May 26, 2014 06:17 AM EDT
Types of Experience in College Matter More than Institution: Survey
A recent Gallup-Purdue University study has found that the types of experience in college matter more than the institution itself for a graduate's success at workplace.
The researchers said that type of college - Ivy League, public or private - did not significantly contribute to a student's future accomplishments. Instead, the experiences and emotional support they received at college played a vital role in their professional life.
A group of 30,000 college graduates of various age groups, in all 50 states, were surveyed regarding their level of engagement and contentment at work. It was found that only three percent of them were associated with significant experiences in college that resulted in them landing up with great jobs and experiencing satisfaction at workplace.
This relatively small group of graduates were from a variety of colleges and didn't attend any of the shiny, elite colleges that Americans long believed to be the ideal path to success. They established good relationships with their professors and made important investments in academic projects and extra-curricular activities when compared to their peers.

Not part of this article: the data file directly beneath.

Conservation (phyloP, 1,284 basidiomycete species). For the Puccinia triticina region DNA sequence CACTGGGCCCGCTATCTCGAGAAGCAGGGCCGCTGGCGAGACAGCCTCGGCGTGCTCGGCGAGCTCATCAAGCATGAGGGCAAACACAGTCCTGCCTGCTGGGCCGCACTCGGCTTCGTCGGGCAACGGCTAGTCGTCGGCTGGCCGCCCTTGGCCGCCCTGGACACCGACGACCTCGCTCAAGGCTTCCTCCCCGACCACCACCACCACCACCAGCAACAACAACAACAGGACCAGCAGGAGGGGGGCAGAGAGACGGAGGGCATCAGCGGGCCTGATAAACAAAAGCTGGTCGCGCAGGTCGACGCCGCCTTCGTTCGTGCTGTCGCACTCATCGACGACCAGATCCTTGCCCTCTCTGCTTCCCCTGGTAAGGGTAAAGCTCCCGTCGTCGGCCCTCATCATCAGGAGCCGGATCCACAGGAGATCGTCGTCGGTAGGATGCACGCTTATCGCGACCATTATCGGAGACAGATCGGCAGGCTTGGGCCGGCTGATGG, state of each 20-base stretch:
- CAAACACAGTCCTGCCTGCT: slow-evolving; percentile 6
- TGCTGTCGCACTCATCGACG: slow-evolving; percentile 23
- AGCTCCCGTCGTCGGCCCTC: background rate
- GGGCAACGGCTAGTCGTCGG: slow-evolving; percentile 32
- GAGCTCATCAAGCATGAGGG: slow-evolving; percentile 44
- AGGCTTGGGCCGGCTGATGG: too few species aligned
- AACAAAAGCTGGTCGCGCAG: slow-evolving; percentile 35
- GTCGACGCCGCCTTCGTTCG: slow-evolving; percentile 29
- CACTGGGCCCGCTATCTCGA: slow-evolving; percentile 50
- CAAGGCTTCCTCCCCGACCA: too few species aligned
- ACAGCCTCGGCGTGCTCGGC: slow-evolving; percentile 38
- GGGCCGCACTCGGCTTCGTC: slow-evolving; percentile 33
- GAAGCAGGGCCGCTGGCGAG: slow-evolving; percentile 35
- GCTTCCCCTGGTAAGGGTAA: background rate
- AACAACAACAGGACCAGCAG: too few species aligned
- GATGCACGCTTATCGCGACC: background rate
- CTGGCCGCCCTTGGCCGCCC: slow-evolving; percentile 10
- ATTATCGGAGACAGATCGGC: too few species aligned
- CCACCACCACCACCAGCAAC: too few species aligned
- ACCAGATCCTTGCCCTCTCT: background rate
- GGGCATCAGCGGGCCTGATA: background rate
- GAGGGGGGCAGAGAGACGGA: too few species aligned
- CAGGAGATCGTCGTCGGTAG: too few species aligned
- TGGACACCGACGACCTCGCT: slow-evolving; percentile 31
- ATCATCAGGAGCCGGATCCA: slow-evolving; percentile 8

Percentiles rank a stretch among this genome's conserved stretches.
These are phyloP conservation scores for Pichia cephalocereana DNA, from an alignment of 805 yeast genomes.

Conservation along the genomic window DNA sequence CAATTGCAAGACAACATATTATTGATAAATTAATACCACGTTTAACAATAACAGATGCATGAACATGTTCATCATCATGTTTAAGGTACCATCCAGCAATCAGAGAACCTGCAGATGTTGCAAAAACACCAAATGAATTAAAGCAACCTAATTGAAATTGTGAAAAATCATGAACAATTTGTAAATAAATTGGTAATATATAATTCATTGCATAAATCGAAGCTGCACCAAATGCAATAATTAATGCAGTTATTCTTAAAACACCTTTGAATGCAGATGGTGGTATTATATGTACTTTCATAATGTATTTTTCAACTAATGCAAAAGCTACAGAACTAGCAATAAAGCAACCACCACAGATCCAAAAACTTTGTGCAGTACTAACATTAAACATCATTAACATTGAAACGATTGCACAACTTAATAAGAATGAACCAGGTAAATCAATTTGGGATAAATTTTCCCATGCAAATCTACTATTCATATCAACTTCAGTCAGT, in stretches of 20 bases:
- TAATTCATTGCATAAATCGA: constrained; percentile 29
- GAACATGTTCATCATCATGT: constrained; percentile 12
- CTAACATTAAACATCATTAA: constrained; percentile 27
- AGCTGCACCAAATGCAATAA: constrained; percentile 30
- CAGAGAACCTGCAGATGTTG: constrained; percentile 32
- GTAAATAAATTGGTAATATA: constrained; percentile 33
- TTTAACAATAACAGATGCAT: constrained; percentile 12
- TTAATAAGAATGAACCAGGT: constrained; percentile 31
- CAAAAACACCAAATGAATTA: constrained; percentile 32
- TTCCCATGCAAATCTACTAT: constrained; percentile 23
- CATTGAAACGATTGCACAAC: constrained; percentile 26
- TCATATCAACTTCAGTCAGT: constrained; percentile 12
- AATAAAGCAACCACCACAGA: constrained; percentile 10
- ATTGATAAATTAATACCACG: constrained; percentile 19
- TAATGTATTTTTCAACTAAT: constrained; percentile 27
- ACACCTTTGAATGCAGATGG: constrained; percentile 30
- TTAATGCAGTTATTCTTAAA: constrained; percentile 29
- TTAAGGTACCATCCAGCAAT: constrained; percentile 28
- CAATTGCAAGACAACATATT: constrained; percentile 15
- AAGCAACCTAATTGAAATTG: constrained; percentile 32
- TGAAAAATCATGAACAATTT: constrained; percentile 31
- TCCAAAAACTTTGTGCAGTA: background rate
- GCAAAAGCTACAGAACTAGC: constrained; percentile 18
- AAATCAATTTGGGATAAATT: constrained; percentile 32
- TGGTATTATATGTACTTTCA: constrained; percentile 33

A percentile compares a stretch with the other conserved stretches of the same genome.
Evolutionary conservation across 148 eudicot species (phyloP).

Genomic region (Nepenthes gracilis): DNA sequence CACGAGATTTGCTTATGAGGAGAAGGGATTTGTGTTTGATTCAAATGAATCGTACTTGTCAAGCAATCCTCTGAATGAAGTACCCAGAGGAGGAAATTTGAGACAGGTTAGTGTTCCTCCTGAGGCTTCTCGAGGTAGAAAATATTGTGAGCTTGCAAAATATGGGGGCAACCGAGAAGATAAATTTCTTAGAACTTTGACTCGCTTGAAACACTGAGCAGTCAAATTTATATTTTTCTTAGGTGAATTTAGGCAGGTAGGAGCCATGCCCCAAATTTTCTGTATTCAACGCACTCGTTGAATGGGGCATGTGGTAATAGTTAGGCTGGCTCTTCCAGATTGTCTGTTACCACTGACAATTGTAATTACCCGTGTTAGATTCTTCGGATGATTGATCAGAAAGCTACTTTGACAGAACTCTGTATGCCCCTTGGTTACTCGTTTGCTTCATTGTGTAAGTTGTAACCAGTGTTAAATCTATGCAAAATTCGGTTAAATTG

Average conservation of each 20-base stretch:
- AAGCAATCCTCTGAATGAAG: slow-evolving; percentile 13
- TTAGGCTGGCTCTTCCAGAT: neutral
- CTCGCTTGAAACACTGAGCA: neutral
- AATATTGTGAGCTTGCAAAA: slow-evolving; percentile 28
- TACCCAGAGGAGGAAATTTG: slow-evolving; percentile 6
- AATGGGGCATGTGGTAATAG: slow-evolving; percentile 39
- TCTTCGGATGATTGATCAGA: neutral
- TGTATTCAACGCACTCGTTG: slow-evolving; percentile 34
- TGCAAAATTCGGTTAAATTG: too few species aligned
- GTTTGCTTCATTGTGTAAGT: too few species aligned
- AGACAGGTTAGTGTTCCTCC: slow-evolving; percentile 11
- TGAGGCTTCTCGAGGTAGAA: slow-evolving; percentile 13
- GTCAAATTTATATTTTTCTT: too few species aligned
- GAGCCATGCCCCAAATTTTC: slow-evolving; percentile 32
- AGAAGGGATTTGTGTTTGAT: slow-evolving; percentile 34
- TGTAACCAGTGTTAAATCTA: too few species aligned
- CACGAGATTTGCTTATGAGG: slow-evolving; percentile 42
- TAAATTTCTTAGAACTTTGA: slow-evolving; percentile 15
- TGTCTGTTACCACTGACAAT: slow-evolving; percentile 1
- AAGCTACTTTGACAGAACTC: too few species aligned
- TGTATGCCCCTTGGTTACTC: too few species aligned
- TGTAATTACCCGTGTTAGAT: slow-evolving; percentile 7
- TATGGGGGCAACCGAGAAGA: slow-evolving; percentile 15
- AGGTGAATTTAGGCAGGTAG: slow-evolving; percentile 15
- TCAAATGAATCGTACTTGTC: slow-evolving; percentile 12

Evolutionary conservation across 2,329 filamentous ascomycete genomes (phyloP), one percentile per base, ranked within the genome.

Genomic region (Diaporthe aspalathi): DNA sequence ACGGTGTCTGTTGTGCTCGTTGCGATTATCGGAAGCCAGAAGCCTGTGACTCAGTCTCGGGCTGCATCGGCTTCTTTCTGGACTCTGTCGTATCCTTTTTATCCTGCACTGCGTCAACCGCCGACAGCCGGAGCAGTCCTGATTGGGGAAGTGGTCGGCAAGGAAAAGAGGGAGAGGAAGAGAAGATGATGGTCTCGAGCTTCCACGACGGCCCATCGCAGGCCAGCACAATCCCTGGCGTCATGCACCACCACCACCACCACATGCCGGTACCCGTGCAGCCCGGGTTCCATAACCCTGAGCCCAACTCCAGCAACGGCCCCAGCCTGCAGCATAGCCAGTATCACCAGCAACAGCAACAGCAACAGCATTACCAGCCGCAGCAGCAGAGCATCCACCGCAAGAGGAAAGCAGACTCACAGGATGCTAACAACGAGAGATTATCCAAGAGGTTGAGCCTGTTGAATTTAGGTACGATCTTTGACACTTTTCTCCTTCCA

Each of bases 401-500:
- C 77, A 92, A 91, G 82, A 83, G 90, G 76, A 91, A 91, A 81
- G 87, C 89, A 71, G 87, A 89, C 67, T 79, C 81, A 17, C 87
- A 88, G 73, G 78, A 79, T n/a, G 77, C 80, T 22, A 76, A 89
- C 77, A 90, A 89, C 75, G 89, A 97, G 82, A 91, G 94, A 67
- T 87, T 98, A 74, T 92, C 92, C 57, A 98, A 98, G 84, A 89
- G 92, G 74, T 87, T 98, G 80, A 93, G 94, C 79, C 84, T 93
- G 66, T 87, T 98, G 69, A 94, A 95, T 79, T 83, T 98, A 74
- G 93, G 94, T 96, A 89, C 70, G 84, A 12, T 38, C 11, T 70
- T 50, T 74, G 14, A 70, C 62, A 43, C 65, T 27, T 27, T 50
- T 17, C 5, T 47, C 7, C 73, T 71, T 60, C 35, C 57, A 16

Researchers said that inspiring professors, no matter where they taught, were found to generate better and happier workers. For example graduates who were engaged and inspired by their professors were twice more likely to be content in their workplace.
"It matters very little where you go; it's how you do it" that counts, said Brandon Busteed, executive director of Gallup Education. "Having a teacher who believes in a student makes a lifetime of difference," Wall Street Journal reports.
The poll also found that 39 percent of college graduates reported being engaged at work -meaning that they enjoy working on a daily basis and are emotionally and intellectually connected to their jobs. While only 11 percent felt that they were growing in five different aspects of their lives including financial stability, a strong social network and a sense of purpose.
University of Pennsylvania Professor Martin Seligman said that the Gallup Survey did not determine whether college experiences were directly proportional to success or was it just a coincidental statistics.
"One hopeful possibility is that if college were changed to produce more emotional support, this would result in much more engagement later in life," Seligman said. "Another, less interesting possibility" is that people engaged at work who said they were emotionally supported in college are simply upbeat to begin with, and that rosy outlook colors their memories.
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